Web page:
5. There are so many things to take into consideration when a mom experiences these symptoms and feelings. One that I’ve discovered is to know how she is “wired.” God truly has made each of us very different and an introvert can find herself in very difficult times during motherhood because she doesn’t get the down time and alone time she actually needs to balance her energies. This isn’t something esoteric, it can be very real with very real emotional and physical consequences.

  6. Rebecca de Broglie Vannicelli on

    Thank you so much for raising this topic!!!
    There are so many considerations to be made regarding the traditional role of mother; if you are feeling alone or frustrated, look to the real experts on childcare who acknowledge that we as stay at home mothers are saving a generation of children. For example, you could check out “Who will rock the cradle?” , The battle for control of childcare in America, a series of speeches, essays and studies edited by Phyllis Schlafly, (available at Amazon), which could possibly have you homeschooling your children by the end of the book, or the extraordinarily well documented – and hilarious – books of Ann Coulter.
    Also remember that women who have left the work place to the benefit of their families are considered social pariahs, the antithesis of the feminist dream, and hence have no voice in the media,or statistics are often misconstrued, and we are often left feeling alone and inadequate.
    Check out “Who will rock the cradle?”. You will never forget it!
    Rebecca

  7. I love Catholic/Christian inspiration books but sometimes they made me feel inadequate for getting frustrated with my babies and not continually praising God with gratitude for them, but I realized a big part of my frustration was feeling unaccomplished as a stay at home mom.

    I felt like we were home too much, and I wasn’t stimulating my children enough so I sat down and made an actual schedule of things to do and go out more (park, in laws, playdates), not easy with two under two, but the more I do it, the easier it gets.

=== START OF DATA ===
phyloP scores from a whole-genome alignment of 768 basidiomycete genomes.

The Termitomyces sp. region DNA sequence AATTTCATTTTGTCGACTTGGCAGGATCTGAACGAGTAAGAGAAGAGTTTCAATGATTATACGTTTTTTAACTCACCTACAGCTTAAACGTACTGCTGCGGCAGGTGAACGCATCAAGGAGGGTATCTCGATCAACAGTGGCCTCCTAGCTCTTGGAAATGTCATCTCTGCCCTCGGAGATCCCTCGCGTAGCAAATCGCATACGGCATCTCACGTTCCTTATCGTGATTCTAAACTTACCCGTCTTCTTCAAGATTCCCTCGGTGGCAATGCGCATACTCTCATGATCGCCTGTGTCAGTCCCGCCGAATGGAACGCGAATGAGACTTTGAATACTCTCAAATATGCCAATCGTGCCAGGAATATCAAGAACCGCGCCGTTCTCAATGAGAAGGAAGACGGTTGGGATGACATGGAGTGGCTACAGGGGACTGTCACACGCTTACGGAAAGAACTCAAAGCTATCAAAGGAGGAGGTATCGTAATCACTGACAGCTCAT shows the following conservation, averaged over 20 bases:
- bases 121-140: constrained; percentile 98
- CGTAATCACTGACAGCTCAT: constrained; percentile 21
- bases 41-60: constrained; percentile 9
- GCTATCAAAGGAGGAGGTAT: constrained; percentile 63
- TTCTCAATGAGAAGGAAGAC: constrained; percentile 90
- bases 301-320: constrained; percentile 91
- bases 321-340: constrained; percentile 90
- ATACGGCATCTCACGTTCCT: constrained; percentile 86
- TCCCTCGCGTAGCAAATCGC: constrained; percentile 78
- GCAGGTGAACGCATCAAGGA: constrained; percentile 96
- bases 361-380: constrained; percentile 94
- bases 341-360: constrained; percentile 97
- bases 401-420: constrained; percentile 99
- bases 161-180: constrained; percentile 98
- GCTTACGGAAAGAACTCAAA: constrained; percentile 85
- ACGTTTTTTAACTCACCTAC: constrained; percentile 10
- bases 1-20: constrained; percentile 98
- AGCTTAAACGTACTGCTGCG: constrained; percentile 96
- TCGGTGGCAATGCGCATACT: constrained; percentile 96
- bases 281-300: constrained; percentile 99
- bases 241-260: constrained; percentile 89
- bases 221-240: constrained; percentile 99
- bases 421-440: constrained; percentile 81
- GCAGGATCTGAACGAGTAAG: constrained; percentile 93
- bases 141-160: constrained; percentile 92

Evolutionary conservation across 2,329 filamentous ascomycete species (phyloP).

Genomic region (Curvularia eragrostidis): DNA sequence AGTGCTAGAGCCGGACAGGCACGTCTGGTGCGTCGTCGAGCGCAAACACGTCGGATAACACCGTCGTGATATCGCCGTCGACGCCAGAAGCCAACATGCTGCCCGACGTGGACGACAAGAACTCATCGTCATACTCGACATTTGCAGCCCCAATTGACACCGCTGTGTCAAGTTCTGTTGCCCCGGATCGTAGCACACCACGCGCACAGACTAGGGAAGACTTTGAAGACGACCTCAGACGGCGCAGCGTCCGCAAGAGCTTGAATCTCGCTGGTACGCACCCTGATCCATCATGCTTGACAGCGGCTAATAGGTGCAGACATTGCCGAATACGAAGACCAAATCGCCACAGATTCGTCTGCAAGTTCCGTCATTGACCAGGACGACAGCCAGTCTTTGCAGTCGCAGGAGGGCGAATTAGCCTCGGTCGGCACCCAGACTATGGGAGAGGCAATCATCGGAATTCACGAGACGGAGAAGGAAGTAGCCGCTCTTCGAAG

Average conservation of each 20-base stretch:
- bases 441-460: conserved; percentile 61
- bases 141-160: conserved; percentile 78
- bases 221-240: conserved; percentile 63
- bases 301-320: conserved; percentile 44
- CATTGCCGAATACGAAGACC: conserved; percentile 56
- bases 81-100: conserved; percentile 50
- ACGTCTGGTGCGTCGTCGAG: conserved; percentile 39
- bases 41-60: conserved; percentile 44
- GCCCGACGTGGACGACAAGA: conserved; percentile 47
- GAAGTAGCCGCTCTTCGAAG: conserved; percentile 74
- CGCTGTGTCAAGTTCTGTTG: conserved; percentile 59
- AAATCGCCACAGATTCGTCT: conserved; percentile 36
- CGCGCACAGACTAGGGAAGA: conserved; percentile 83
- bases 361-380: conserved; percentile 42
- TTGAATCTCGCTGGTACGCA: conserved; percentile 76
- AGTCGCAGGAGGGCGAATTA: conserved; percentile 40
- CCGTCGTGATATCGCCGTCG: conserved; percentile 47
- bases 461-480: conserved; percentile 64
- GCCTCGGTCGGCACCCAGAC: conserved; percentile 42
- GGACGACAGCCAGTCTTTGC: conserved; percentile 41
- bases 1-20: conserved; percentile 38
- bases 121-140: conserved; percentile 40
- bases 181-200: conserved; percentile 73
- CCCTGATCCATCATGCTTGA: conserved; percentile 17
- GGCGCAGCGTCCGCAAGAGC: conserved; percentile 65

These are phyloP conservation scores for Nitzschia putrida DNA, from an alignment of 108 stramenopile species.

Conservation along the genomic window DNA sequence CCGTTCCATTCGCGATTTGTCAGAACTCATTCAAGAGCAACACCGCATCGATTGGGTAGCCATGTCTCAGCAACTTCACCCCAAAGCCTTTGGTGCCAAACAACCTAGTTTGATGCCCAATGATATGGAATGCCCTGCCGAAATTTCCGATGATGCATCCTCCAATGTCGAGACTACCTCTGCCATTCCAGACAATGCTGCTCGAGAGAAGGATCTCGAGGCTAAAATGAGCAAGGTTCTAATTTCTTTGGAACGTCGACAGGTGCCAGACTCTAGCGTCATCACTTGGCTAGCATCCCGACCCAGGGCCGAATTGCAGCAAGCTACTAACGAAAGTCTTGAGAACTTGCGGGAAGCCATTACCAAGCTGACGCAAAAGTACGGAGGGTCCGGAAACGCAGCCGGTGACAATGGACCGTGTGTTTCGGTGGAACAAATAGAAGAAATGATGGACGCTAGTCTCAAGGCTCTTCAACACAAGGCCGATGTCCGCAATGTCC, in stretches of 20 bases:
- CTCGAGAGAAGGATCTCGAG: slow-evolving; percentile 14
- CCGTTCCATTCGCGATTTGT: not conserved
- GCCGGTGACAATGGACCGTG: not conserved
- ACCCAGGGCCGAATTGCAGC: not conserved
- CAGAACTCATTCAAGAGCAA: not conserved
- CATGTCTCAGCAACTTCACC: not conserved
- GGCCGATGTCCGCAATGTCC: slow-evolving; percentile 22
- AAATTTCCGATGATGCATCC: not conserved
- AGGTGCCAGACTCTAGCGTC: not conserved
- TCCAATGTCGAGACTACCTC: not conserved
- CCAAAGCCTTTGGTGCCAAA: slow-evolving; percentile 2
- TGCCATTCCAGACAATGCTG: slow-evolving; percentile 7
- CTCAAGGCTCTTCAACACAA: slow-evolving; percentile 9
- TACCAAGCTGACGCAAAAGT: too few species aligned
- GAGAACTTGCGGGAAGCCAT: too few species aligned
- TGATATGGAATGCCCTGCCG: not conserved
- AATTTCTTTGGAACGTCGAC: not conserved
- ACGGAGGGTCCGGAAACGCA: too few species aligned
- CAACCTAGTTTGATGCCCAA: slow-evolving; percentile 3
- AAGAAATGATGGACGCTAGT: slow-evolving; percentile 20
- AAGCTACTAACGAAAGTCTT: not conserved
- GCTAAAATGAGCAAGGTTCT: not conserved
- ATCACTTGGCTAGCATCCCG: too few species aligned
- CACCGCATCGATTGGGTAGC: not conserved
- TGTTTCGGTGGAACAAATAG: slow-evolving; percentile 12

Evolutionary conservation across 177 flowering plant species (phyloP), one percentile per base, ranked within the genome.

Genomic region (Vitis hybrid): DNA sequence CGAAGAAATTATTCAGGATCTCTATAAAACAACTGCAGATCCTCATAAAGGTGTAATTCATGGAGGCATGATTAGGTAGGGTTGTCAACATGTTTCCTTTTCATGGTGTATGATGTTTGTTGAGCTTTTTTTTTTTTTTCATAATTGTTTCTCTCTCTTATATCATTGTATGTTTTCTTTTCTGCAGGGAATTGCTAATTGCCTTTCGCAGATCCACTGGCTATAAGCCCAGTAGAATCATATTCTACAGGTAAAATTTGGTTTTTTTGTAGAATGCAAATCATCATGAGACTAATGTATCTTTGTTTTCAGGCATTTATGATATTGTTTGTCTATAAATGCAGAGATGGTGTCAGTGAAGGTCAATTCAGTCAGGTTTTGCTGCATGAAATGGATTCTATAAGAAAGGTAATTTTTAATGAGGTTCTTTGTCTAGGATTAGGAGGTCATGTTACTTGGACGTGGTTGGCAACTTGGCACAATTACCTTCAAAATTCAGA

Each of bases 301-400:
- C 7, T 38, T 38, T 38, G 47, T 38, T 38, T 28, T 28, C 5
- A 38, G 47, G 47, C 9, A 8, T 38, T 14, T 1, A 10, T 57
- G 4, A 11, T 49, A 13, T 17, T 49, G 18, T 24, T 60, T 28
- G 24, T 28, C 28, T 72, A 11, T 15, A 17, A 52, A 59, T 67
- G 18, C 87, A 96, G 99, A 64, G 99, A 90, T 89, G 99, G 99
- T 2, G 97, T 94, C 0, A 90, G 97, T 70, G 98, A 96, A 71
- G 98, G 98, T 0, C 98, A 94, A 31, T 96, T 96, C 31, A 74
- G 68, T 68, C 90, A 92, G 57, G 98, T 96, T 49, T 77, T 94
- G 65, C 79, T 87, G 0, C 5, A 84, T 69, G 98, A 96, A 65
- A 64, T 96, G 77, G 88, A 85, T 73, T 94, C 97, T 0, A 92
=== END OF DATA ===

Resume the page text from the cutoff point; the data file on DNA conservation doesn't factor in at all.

8. Pingback: A Follow Up to Catholic Motherhood and Depression Article | CatholicMom.com

  9. HI I was so thrilled to see an article on depression especially by a catholic mom. I too, suffer with depresssion and am catholic. While depression seemed to be associated with me when the children were small, I am now finding I am depressed just having our 4 children all in their 20’s and still living at home and each with their own difficulties a huge downer! Everything seems overwhelming and I don’t know which way to turn some days. I cry out to God and find moments of comfort but continue to struggle each and every day. I am currently taking medication for the last 8 years which is the longest I’ve been on anti-depressants. I try to journal and get out to exercise and it does help some for sure yet depression lingers in the soul. I must keep going yet I feel so weak and stupid for letting myself get so down. Self-pity stinks and my lack of humility doesn’t help.

    I don’t see many articles out there with regard to “mothering” our adult children and I guess it’s because we’re not supposed to be doing that or at least not in the same way as when they were younger and needed our guidance.

    I just know that I need help. None of our 4 children practice their faith and while my husband (also catholic) is much better at giving this over to the Lord and truly is a wonderful husband and father – I need to take this to someone other than him.

    Our 2nd son is also suffering from depression and at the moment without work and not at all ready to seek any employment. He was working in the family business with his older brother.

    I work 2 days a week in a catholic bookstore, do yoga once a week, swim once a week, and do a seniors exercise class once a week, I take voice lessons twice a month, take a class on Sunday readings each week,and try to pray every day.

    The mundane tasks of cooking meals, cleaning and household chores I just want to run away from and I’ve always taken the easy way out it seems. My whole life I’ve looked to do that. Even though I’ve known that isn’t what we should do, I’ve continued to do things by listening to my feelings and whether or not I ‘feel’ like doing whatever it is I should be doing. I’ve procrastinated and now that I am suffering with some physical ailments as well as the depression I’ve realized my shortcomings too late…..well I guess it’s never too late but I surely see an uphill battle and “the glass half empty” view of things. Oh how immature I’ve been! Thinking so much of myself. I am 56 and feel 106!

    I’ve only just started this small “exercise regime” and am trying to get over the guilt of putting it off til now.

    Everytime I get into a prayer routine that too gets blown out of the water as I spend too much time with that and lack the mundane duties of the house and home.

    I apologize for spewing out all these thoughts and feelings and wasting your time but I do feel a little bit better.

    Oh sweet mystery of life where is the balance? Please Lord help me! Our Lady of Good Counsel please console me with your motherly embrace and wonderful wisdom of pondering all these things in my heart. Have mercy on me Lord and thank you for sending us your saints to assist us here on earth as we journey to our heavenly home. Help me to understand that we have a piece heaven here on earth. I need such cleansing of both heart and mind.

    I need to go and make lunches for my husband and I ….thank you for reading this and I would appreciate some feedback but be gentle please …I ache and am terribly tender emotionally!